October heralds the garden harvest, when all your hard labours in the fruit and vegetable garden are now realised. It often also produces a glut of produce and once you have exhausted all your family and friends with ‘food parcels’, the next thing to do is get preserving so all this tasty home produce can be enjoyed through the winter months ahead. Here are a few ideas.
Apple Bramley’s Seedling: The classic cooker, found in many gardens, needs 2 pollinators, crops November to March. Large fruits with crisp juicy flavour.
Tomato Gardener’s Delight: A well know variety that is an easy to grow cane fruit, with medium sized red salad tomatoes.
Green Tomato and Apple Chutney: A classic chutneys and prefect for glut crop
Recipe: 900g/2lb Cooking apples, peeled, cored and remove all bruised and damaged areas. Rough chopped.
15ml/1tbsp: mustard seed, 900g/2lb, green tomatoes rough chopped.
350gms/ 12oz Onions, skinned and rough chopped. 1Garlic clove, skinned and finely chopped.
225g/8oz Sultans. 350G/12ozs demerara sugar. 25ml/5tsp curry powder. 5ml/1tsp cayenne pepper.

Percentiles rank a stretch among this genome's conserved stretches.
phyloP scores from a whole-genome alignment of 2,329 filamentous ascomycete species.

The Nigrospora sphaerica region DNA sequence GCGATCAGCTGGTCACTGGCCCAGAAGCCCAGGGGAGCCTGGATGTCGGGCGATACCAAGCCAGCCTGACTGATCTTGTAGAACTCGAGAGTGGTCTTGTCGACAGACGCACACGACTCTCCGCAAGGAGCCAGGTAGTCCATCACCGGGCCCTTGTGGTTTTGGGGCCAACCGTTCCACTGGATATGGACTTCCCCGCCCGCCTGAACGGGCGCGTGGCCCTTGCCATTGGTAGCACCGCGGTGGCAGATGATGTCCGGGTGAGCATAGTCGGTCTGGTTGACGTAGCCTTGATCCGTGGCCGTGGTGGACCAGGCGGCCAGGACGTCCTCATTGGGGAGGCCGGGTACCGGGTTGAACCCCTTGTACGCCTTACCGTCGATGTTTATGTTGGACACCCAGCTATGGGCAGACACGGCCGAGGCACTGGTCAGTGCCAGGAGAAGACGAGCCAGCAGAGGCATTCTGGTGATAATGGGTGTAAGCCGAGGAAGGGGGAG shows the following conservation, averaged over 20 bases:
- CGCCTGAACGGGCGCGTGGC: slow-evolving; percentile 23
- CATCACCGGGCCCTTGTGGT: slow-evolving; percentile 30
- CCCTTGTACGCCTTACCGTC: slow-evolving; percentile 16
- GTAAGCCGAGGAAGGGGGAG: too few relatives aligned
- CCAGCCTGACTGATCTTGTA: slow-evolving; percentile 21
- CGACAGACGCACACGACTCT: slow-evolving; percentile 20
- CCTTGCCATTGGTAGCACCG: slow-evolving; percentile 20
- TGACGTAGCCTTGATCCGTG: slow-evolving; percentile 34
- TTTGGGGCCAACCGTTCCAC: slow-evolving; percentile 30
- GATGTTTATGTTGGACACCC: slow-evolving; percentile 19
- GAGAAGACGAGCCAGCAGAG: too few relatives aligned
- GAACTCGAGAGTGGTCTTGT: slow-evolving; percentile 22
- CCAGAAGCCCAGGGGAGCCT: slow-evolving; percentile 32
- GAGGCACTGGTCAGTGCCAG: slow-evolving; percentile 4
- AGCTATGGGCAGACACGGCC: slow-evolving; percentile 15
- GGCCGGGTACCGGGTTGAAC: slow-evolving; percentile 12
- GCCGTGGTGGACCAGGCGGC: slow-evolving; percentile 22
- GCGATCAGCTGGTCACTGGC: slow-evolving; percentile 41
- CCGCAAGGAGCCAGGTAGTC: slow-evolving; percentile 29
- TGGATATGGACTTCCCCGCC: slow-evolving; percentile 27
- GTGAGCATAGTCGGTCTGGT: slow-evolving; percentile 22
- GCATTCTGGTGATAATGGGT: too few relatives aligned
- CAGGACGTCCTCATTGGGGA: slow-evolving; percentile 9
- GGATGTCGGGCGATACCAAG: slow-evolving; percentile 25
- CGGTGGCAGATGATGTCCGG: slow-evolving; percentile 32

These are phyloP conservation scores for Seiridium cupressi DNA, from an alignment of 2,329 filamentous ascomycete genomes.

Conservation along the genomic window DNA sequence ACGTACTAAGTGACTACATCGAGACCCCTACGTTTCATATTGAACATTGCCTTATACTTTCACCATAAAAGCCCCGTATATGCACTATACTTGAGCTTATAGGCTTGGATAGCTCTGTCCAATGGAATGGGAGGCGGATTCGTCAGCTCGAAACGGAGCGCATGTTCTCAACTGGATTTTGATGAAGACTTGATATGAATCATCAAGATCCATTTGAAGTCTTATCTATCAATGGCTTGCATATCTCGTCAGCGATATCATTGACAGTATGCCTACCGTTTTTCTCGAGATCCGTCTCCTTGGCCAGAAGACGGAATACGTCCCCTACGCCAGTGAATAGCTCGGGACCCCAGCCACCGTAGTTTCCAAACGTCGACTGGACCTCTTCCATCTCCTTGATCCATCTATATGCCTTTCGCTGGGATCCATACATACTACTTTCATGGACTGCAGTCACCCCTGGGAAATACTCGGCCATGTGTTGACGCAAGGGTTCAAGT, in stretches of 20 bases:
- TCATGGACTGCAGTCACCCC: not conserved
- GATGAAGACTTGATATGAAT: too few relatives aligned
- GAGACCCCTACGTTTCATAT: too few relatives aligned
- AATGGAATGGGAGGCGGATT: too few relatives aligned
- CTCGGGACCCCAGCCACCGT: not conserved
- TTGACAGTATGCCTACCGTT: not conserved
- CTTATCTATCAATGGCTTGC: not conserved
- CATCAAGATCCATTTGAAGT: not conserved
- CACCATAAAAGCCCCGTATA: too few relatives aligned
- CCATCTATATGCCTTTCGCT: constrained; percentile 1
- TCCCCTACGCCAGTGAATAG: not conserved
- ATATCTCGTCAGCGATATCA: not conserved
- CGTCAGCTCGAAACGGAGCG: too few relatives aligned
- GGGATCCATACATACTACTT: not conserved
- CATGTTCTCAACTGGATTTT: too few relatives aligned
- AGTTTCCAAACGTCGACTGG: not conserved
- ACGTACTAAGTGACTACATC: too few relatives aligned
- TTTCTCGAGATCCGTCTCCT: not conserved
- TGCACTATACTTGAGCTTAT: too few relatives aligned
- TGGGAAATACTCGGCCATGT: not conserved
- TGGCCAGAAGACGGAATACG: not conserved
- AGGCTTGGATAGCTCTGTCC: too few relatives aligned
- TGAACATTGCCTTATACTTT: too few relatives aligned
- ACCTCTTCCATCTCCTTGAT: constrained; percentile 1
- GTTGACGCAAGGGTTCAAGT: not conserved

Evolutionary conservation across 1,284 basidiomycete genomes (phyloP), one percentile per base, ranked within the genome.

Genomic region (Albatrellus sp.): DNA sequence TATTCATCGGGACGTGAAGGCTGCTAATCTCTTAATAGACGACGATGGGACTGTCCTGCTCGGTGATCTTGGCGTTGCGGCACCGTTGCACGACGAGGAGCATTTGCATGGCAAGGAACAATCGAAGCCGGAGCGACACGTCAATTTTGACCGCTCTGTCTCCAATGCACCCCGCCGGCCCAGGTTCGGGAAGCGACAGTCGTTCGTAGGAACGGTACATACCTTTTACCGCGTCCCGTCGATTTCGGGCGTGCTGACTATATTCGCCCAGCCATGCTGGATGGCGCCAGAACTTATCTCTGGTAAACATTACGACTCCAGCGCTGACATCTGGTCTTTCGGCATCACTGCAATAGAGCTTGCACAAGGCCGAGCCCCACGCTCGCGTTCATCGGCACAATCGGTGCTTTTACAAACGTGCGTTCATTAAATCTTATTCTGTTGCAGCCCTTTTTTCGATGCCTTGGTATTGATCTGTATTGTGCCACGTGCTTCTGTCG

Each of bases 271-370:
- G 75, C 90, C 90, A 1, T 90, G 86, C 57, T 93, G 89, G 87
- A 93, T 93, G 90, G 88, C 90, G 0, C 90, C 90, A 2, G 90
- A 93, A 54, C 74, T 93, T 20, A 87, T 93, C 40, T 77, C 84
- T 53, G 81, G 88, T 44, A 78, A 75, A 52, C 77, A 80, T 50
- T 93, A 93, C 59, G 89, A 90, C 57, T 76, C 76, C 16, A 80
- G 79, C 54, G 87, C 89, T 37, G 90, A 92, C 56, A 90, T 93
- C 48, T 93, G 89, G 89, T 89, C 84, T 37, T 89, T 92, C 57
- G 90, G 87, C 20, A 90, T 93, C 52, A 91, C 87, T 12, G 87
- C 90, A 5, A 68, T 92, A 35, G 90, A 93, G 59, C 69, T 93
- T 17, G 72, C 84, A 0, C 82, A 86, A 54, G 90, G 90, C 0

20ml/4tsp salt. 900ml/1 ¼ pints malt vinegar.
- Using a large preserving pan. Put the apples in with ½ pint of water and cook till tender.
- Add all the other ingredients and stir well until the sugar has dissolved.
- Heat gently for about 3 hrs, stirring occasionally, to prevent sticking, until most of the liquid has gone and the chutney is a soft brown colour.
- Prepare sterilised jars, warm ready, pot the chutney will still hot, and cover in the usual way with waxed discs (wax surface down).
- Label and store. Tip: due to the vinegar in chutney, metal jar lids will go rusty, so use plastic lids or just the cellophane covers.
Blackberry Loch Ness: Thornless variety which is a reliable cropper. With large berries.
Blackberry cheese: cheeses became very popular in Elizabethan times it is like a very solid jam that can be stored in an open dish and be cut into sliced or squares to be enjoyed on crackers or toast.
Recipe: 900g/2lbs Blackberries, ripe and undamaged. 450G/1b cooking apples, peeled cored and rough chopped. Sugar ( quantity depends on the weight of the fruit puree)
- Put all the fruit into a large persevering pan with 1 pint of water and cook for about 30 mins until fruit is tender.